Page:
NEW: "A guy doesn't have to answer to innuendos," Cosby tells newspaper
Cosby has been accused in the press by a number of women who say they were sexually assaulted
The comedian, who is 77, has never been charged with any such crime
His attorney tells press to stop reporting new allegations because they are absurd
A lawyer for Bill Cosby called the increasing number of claims of sexual assault against the legendary comedian “ridiculous” and said the media should stop airing “unsubstantiated, fantastical stories.”
Martin D. Singer said in a written statement sent to CNN that it defies common sense that “so many people would have said nothing, done nothing, and made no reports to law enforcement or asserted civil claims if they thought they had been assaulted over a span of so many years.”
Cosby, 77, has not faced a judge or jury, let alone been convicted, regarding any accusations. At least 10 women now have raised allegations against him.
On Friday, Cosby told Florida Today he wasn’t going to respond to “innuendos,” referring to the women’s accusations.
“I know people are tired of me not saying anything, but a guy doesn’t have to answer to innuendos. People should fact-check. People shouldn’t have to go through that and shouldn’t answer to innuendos,” Cosby told the newspaper in a backstage interview before his sellout performance at the King Center for the Performing Arts in Melbourne.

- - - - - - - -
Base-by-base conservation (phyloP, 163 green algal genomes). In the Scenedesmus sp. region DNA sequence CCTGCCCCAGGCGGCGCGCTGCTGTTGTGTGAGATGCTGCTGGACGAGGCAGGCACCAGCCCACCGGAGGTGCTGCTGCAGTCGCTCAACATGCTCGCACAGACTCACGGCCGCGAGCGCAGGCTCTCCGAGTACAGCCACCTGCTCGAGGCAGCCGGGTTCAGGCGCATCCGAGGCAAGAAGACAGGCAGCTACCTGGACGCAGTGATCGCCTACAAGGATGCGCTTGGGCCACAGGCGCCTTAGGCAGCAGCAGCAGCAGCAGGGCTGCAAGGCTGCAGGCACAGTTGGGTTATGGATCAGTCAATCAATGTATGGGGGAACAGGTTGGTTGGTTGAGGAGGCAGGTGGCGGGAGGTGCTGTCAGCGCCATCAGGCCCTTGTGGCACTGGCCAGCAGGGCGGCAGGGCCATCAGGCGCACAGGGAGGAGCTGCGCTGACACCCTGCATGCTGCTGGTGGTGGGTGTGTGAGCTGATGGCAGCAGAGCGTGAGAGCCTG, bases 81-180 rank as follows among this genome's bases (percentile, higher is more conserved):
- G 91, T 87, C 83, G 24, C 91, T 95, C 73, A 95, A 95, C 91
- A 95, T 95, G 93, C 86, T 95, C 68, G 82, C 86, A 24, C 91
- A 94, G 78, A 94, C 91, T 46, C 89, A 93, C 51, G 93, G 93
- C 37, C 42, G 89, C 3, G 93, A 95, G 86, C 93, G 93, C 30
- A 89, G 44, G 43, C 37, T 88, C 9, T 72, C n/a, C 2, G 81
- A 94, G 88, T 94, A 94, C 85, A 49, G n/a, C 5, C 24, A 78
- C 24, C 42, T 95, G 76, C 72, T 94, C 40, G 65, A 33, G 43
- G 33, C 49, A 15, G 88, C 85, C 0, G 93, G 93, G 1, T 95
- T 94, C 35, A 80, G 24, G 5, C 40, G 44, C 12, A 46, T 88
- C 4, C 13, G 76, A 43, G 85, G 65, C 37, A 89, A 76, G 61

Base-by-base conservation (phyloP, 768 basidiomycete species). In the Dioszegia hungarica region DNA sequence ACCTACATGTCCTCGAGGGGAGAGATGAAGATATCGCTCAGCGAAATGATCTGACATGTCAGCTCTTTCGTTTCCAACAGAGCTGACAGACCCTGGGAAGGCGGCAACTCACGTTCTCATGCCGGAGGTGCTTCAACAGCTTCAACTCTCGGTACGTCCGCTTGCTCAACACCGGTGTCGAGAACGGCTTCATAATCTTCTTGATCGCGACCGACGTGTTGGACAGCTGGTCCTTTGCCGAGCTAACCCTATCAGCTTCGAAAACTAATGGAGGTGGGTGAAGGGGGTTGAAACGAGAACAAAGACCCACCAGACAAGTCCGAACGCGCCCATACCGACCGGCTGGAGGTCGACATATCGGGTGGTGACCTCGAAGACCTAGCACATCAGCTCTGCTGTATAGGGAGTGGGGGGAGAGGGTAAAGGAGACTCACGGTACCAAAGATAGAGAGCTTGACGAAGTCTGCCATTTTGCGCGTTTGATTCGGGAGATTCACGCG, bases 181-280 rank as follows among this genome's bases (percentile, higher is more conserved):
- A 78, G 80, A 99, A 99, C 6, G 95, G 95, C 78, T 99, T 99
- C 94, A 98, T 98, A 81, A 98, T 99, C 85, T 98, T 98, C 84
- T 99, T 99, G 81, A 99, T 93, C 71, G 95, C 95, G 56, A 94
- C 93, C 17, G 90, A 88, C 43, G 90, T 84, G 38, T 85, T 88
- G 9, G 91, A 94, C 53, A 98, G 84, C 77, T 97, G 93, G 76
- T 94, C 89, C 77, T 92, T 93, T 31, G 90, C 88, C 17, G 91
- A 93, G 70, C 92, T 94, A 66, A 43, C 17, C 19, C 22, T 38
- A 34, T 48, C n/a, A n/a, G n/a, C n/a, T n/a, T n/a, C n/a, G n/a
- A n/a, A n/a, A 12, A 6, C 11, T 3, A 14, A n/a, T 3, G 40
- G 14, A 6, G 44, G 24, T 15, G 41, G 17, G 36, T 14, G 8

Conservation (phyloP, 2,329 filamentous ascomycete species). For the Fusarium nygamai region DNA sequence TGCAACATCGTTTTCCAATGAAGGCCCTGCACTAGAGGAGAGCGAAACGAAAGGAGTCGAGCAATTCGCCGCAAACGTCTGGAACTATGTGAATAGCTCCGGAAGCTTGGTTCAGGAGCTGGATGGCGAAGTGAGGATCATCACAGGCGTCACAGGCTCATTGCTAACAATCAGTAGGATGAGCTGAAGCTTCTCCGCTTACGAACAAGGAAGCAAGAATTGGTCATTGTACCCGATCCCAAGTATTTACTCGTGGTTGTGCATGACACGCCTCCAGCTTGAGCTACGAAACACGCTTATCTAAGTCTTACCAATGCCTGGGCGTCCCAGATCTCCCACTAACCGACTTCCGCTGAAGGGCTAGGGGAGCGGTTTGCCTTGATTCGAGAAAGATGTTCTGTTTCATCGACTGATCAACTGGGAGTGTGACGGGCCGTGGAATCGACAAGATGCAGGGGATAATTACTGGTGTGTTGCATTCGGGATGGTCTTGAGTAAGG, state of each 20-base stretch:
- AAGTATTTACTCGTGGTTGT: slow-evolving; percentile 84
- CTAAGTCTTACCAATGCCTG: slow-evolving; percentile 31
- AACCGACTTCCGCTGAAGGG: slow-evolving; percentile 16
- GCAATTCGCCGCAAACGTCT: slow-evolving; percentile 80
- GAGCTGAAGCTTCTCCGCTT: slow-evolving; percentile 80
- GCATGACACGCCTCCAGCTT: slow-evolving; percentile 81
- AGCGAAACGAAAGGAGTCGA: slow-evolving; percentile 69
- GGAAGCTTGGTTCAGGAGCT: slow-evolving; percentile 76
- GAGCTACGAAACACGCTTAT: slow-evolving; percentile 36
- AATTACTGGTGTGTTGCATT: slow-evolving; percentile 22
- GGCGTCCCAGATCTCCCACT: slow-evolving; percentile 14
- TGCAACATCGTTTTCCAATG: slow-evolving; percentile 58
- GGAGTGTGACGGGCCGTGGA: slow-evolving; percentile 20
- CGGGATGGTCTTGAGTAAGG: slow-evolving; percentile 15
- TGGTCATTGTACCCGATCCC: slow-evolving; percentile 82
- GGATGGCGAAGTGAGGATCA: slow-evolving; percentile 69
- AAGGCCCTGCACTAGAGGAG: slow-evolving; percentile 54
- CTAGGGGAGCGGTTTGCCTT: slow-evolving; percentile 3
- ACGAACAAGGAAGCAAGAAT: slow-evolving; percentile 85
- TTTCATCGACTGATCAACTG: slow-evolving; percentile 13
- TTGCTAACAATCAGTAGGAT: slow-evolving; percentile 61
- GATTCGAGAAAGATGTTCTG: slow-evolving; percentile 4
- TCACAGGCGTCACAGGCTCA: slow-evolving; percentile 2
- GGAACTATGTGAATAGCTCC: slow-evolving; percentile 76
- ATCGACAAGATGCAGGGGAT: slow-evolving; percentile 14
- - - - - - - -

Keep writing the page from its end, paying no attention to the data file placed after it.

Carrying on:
His show began to a standing ovation, and he didn’t mention the allegation during his 90-minute act, the newspaper said.
Stories of Cosby’s purported misdeeds have been around for about a decade, but they recently got new life when another comedian took aim at him.
Singer said there are plenty of attorneys who are ready to help victims file lawsuits against rich, powerful men. He blamed the media for the rise in the number of women who recently have alleged Cosby assaulted them or was sexually aggressive.
“Over and over again, we have refuted these new unsubstantiated stories with documentary evidence, only to have a new uncorroborated story crop up out of the woodwork. When will it end?” he asked. “It is long past time for this media vilification of Mr. Cosby to stop.”
The media is violating its own reporting standards by rushing the women’s stories to air or print, he said.
“The new, never-before-heard claims from women who have come forward in the past two weeks with unsubstantiated, fantastical stories about things they say occurred 30, 40, or even 50 years ago have escalated far past the point of absurdity,” he wrote, adding the claims are “increasingly ridiculous.”
For decades, Cosby was thought of in glowing terms as a perceptive comedian, upbeat pitchman and genial father figure. His public personality made him more than rich – it made him a role model, admired for his support of education and his no-nonsense talks on parenting and achievement.
In recent weeks, that persona has been countered by another, much more sinister image, one Singer vehemently disputes.
CNN’s Topher Gauk-Roger, Brandon Griggs and Michael Martinez contributed to this report.